Humanity is slipping. Nothing is private, and everything is personal. We have given in to The Seven Deadly Sins in exchange for convenience and look at what it is doing to our world. On a happy scale of one to ten, most of us are teetering between two and three, and as far as I can see, there is only one way to make this better: we must go back to a simpler time and change our behavior.
Remember when you were little, and your parents would tell you to be kind others? They'd say, "If you can't say anything nice, don't say anything."
Well, it's time to go home and stay put because your parents were right. It may take a while for the domino effect to go viral, but if we all work together, I feel like we have a pretty good shot at fixing things.
Who's with me?
Relationships require nurturing, all of them, not just the ones you have with a significant other. Every single person you come into contact with is a tiny seed waiting for food. And while some require light and warmth to grow, others thrive in cold, dark places.
People are prickly. They have all sorts of thorns and bristles that they may not even be aware of, or maybe they ARE conscious but feel naked without them. Either way, those pointy barbs can cause an awful lot of damage if you let them, which is why humans must prune themselves regularly.
Nineteen years ago—Wow. That hurt just to write.—I attended an emotional boot camp. One of our assignments was to forgive someone who had caused us pain. Sounds simple, right? It wasn't. Tasked with calling that person(s) to tell them you had forgiven them, they walked us down the hall to a room packed with small desks and phones.
I remember sitting at the table, staring at an empty wall, wondering what to say when the phone stopped ringing. Awkward doesn't even begin to describe that brutal two minute call, and it wasn't until later that I understood why. After sharing my experience with the person who convinced me to sign up for the workshop in the first place, he just smiled and said, "You didn't forgive this person. Try again."
What the hell. How could he say this to me knowing how hard it was for me to make that call? Without so much as a flinch, he looked me in the eye and told me that my apology was inauthentic. Then, we went round and round for what seemed like an eternity, tears shooting out of my eyes like a splash pad at a theme park, until he said something that stopped me dead in my tracks.
"This person isn't sitting at home, crying over what happened thirty years ago, you are. You are the only one suffering, and you've been doing it since childhood. How much longer are you going to keep this up?" His brief lecture ended with a tough question that changed my life: "Is it worth all of this pain to be right?" The answer was no.
The next morning, I made another call; only this time, my forgiveness was genuine. It was the most powerful conversation of my life, but only one of us felt the impact. I was thirty-four years old that day, and even though that relationship is no longer viable, the weight from decades of pain instantly vanished the second we hung up the phone. Still, I find myself licking old wounds, sobbing over that which I cannot control, and struggling to let go of righteousness at least once a week. Enlightenment is a beautiful thing as long as you practice what you preach.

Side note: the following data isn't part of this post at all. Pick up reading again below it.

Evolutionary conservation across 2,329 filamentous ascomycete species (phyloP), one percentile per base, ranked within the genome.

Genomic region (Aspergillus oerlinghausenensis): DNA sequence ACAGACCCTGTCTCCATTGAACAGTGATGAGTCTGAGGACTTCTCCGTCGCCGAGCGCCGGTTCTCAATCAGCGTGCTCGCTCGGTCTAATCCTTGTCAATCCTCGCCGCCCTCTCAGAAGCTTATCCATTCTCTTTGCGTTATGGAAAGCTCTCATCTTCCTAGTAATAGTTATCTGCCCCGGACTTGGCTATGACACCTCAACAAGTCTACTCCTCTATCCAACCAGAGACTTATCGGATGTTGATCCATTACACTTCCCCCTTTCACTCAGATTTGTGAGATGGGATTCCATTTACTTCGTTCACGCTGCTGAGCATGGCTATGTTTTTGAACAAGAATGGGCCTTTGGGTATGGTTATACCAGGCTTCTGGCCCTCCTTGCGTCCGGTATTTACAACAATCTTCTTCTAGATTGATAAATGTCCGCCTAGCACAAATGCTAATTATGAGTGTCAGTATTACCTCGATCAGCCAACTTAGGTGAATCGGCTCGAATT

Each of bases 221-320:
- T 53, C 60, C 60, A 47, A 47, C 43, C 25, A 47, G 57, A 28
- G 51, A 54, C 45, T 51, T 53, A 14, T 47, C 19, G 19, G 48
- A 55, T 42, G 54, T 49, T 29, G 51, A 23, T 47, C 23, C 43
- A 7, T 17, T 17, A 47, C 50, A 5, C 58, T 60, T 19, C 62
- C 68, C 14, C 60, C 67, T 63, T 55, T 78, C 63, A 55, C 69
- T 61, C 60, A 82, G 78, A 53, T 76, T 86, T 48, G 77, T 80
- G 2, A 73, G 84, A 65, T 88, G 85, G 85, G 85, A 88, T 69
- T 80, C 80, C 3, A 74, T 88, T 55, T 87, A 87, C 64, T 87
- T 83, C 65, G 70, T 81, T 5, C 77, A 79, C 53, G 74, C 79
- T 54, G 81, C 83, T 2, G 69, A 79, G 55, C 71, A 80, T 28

Two things are guaranteed to block love and cause pain: refusing to let go of being right and failure to forgive. Those issues will haunt you for a lifetime if you let them. They will destroy your livelihood and lead you down a very dark and lonely road. Before you put down that watering can and stop nurturing affection, ask yourself what is more important: being right or maintaining that relationship. Refusing to forgive someone—regardless of what they did to you or someone you love—will ultimately lead to sorrow. My advice is to let that shit go before it kills you because it will, and no one should ever die of a broken heart.
If you had asked me what "Gaslighting" was ten years ago, I probably would have responded with a biting one-liner about my cheap-ass stove to avoid appearing ignorant. But that was then, and this—one terrifying and costly legal battle later—is now.
Gaslighting is a form of psychological manipulation where a person (or group) targets another person (or group) to make them question their beliefs, abilities, memories, perceptions, or even their sanity. It is a systematic means to an end, designed to beat your self-esteem to the ground and tear your life apart, and it's fucking scary.
I'll give you a quick example as it relates to current events. Suppose your friends invite you to a COVID party during quarantine and you decline. But instead of accepting your decision and moving on, they begin harassing you on social media, calling you names, and getting others to side against you. It's a bit of a stretch, but you see where I'm going with this—right?
In theory, it sounds like an easy thing to spot that is simple to destroy. In reality, you may not even know what is happening until your face melts off and hardens on the floor. By that time, the flame is red hot and spreading. So, what do you do if you suspect you are a victim? Lucky for you, I've mastered the art of dealing with this crap, and am sharing it here for the low, low price of NOTHING. Enjoy the free education, folks. If you follow my lead and do as I suggest, I promise you will thank me later.
Are you ready? Here it is, the most straightforward smidge of advice you will ever get on this topic: DO NOT ENGAGE. SHUT YOUR MOUTH AND LET THAT SHIT GO. That's right; the sooner you start practicing this one skill, the quicker you will be on the road to recovery—trust. It took 53 years and a shit-ton of therapy to recognize and eradicate this kind of manipulation from my life, but I did it, and so can you.
Ignoring someone who is brutally attacking your character is beyond stressful, especially when they do it in front of others. It's automatic to want to fight back, or at the very least, defend your integrity, but doing so with a person (or persons) intent on discrediting you is not only a complete waste of time; it's what they want, and the second you give them that, you lose.
There is one caveat that I failed to mention: You must always do what you say, and say what you mean. For instance, if you threaten to block someone on social media, don't leave a heartfelt comment about how you wish things didn't have to end this way, just DO IT! Put your finger on the "buh-bye" button and end that shit, permanently.
Most importantly, pay attention. If you find yourself on the receiving end of a gaslit tongue, bite yours and step away from the heat. The only way to diffuse a fire of this magnitude is to withhold oxygen. Anything else is a waste of breath.